This is a new course to be offered as Freshman Seminar in Fall, 2014. The course fulfills the technology theme for liberal education requirement at the University of Minnesota. In this course, we examine language and communication technologies that have fundamentally changed our day-to-day lives. Discussion topics cover a list of modern language technologies, including digital reading, automatic speech recognition and synthesis, text-to-speech system, human-machine dialog systems, machine translation, hearing assistive devices (hearing aid and cochlear implant), and brain-computer interface. To help students understand the science and engineering behind each technology, the course will introduce the brief history of the technological innovations and the key concepts and scientific principles that these inventions depend on. Students will be given a number of assignments, including in-class labs of speech analysis and synthesis, evaluation of machine translation technologies, and video observations of brain imaging technology and brain-computer interface.
SLHS 3301 Introduction to Acoustics
(3 credits; meets physical science requirement)
This course addresses elements of acoustics necessary to understand quantitative aspects of speech and hearing science, speech-language pathology, and audiology. The nature of sound, sound transmission, simple harmonic motion, sound intensity and pressure, complex waves, resonance and filtering, and distortion is discussed.
Click here for sample syllabus, Fall, 2008.
SLHS 4301 Introduction to Neuroscience of Human Communication
This course is intended to provide students with an overview of neuroanatomy, neurophysiology, and neuroscience pertinent to processes of human communication behavior and disorders of communication. Although it is intended for students who are majoring in Speech-Language-Hearing Sciences, students with some science background are welcome. Emphasis is on structural and functional relationships necessary for speech, language, hearing, and cognition although a general knowledge of the nervous system is first required. Topics include: gross anatomy of central and peripheral nervous systems; sensory systems, especially special systems (vision, auditory, gustatory), motor systems, and functional hemisphere and cortical organization. Neuropathology of stroke, progressive diseases, traumatic brain injury and other neurological disorders that result in cognitive or communication disorders are emphasized throughout the course, after an introduction to current diagnostic techniques.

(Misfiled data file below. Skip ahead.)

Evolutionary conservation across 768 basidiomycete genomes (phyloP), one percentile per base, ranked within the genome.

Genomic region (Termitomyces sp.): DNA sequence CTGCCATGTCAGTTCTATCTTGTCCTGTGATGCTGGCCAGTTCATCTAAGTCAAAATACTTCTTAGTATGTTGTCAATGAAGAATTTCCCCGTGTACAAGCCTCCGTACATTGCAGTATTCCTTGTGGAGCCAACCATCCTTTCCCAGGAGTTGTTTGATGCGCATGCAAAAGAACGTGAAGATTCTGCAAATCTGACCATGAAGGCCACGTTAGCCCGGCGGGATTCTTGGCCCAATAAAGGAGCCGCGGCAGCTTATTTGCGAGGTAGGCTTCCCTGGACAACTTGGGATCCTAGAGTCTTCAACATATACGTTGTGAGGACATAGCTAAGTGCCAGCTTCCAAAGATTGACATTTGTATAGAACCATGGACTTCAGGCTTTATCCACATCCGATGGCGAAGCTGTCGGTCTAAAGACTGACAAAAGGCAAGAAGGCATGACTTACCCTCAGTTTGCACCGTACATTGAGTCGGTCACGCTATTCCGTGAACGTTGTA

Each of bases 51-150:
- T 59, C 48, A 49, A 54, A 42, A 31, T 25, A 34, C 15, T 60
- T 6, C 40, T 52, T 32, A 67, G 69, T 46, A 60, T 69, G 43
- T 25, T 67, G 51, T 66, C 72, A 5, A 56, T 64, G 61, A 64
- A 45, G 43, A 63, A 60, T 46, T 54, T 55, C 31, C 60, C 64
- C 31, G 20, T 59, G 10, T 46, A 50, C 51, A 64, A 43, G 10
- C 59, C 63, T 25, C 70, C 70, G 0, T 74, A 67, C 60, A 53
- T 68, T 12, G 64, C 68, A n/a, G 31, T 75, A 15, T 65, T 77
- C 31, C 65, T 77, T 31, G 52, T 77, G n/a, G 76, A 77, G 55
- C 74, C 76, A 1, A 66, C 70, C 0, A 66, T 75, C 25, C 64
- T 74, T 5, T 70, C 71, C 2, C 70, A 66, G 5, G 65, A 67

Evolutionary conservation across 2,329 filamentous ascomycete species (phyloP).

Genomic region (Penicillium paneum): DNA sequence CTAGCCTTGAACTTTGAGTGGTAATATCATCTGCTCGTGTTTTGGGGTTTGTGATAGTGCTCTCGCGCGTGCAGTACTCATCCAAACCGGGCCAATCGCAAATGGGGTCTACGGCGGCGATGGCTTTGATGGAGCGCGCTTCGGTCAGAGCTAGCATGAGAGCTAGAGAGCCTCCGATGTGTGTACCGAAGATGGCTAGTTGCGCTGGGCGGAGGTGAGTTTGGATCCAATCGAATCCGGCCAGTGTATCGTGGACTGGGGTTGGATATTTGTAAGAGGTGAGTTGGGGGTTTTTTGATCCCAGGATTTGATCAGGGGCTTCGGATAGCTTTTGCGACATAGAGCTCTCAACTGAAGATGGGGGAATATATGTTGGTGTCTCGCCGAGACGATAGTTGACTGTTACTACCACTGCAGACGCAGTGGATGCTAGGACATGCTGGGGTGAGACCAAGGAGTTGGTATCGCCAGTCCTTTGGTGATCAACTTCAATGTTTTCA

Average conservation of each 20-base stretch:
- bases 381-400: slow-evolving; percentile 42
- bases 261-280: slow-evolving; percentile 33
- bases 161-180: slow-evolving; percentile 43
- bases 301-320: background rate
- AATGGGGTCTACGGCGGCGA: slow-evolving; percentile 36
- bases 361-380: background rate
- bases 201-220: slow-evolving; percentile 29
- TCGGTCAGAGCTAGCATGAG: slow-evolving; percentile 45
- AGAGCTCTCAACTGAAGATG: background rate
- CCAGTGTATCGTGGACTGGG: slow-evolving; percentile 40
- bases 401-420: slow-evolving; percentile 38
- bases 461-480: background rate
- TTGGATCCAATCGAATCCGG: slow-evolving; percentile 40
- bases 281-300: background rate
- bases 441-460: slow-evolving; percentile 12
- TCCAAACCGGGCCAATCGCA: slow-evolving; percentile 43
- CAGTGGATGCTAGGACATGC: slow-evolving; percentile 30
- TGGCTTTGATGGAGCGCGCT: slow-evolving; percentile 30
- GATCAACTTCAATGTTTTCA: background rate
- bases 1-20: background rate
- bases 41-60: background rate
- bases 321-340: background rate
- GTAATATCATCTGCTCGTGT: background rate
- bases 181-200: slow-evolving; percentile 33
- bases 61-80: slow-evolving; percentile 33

SLHS 8530/8630 Doctoral Student Seminars
- SLHS 8530 Graduate Student Seminar 2010
- SLHS 8530 Graduate Student Seminar in Cognitive Brain Research
- SLHS 8630 Graduate Seminar on Speech Perception Research
- SLHS 8530 Graduate Seminar on Matlab for Behavioral and Brain Research
- SLHS 5900 Topics in SLHS
HSem 3059H The Neuroscience of Music and Language
Meets Tuesday, Thursday, 2:30–3:45pm, Shevlin 20, Fall, 2015
Music and language are fascinating products of the human brain. This seminar highlights modern brain research studies on the associations and disassociations between music and language. We will compare music and language in all aspects of structure and use in comparison. We are especially interested in how infants acquire their linguistic and emotional expressive power and how the early learning experience alters the brain, thereby affecting an individual's future perceptions and actions. Both historical perspectives and current research will be introduced and discussed.